The History and Beauty of Native American Jewelry

November is Native American Heritage Month, and so we wanted to celebrate and explore the history of Native American jewelry, particularly here in the Pacific Northwest, where tribes native to this region include The Tlingit, Haida, Kwakwaka’wakw, Salish, Chinook, Tillamook, and others. Like in many cultures around the world, jewelry was traditionally used in many aspects of Native American life, such as ceremonies, showcasing one's social status and wealth, and giving it away in special feasts known as potlatches. Several fascinating jewelry making techniques were used by these tribes, such as hammered metal working, making dentalium shells into beads, as well as turning walrus ivory into bracelets and other decorative items. To find out more about the jewelry that originated from the natives of this region, keep reading!



Cultural Significance

 

One of the primary uses of jewelry for Pacific Northwest native tribes was to display a tribe's wealth and social status. A primary but complex way that they would show off their prosperity was by hosting lavish

feasts called potlatches where possessions are given away, or destroyed, to display wealth, generosity and enhance prestige. These ceremonies took much time to plan and organize, and were primarily put on by tribes' highest ranking chiefs.

But jewelry was not the only thing exchanged at potlatches, as native leaders often took the opportunity to transfer titles, positions, and privileges to their children in order to validate the change before an audience of witnesses. In addition, the celebrations often coincided with weddings, births and funerals, and served as an opportunity to redistribute wealth within the tribe, thus creating a gift economy.


Unfortunately, when settlers began interacting and trading with the Indigenous people, however, they saw potlatches as wasteful and excessive, and shortly banned them in order to force them to assimilate to colonial culture. The ban was lifted in 1934, after natives continuously petitioned the government to allow the practice, comparing it to the generosity of the Christmas holiday. Some tribes, such as the Kwakiutl still carry on the tradition today, and many even believe the American word "potluck" derived from the Native American ceremony.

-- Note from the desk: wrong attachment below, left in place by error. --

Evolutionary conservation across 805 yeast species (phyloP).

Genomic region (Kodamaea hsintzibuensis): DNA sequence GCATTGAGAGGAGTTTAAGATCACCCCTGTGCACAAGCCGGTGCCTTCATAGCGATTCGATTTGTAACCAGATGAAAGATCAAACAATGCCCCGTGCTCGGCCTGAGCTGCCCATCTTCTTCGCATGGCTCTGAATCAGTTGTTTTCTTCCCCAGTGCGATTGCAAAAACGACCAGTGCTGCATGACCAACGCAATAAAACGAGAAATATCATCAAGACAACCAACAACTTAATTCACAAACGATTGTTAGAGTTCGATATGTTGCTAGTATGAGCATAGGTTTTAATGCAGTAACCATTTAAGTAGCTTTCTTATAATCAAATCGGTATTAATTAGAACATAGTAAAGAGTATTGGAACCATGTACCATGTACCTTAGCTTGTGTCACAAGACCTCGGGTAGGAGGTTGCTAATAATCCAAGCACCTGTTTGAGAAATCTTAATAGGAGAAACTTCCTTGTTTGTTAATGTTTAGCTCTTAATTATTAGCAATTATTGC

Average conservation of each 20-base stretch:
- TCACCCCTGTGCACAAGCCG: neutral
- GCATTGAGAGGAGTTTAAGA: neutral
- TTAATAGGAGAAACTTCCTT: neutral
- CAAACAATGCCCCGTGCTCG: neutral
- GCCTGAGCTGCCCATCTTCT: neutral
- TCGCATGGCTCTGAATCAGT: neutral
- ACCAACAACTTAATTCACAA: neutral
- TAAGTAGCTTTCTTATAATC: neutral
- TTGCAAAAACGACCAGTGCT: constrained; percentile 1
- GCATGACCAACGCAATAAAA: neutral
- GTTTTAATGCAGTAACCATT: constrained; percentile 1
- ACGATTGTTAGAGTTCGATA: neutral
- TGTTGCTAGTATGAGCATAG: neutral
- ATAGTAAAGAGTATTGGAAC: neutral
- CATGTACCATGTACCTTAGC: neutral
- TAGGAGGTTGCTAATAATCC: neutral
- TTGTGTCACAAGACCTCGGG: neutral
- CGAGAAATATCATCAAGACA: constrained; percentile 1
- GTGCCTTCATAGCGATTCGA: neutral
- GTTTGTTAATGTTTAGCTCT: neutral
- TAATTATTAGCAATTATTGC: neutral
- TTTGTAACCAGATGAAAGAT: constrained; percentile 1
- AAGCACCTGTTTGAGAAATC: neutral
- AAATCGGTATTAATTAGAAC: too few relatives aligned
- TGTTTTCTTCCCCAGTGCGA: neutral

Materials and Techniques

 

Native jewelry in the Pacific Northwest features many fascinating materials and techniques, as well as highly stylized work. Because many of the tribes lived near the sea or in the river valleys, their climate was mild and food was easily harvestable. These conditions allowed them to form large settlements and devote more time to endeavors besides survival, such as art and jewelry making, which became a crucial aspect of native life and social structures.


Some of the most common and versatile art mediums included walrus ivory, argillite, and dentalium shells, though once they began trading with other tribes and European traders, materials such as coins, copper, and venetian glass beads were introduced. In order to show social status, some mediums were strictly reserved for high ranking members of society to set them apart from everyone else, such as the large abalone earrings worn by the woman in the photo to the right. Another intricate technique used in jewelry making was repousse metal working, in which the metal was hammered down and then carved with intricate mythical designs.


Overall, there are many beautiful and captivating meanings and materials tied to Native American jewelry and art that deserve to be celebrated and recognized throughout history and still to this day.




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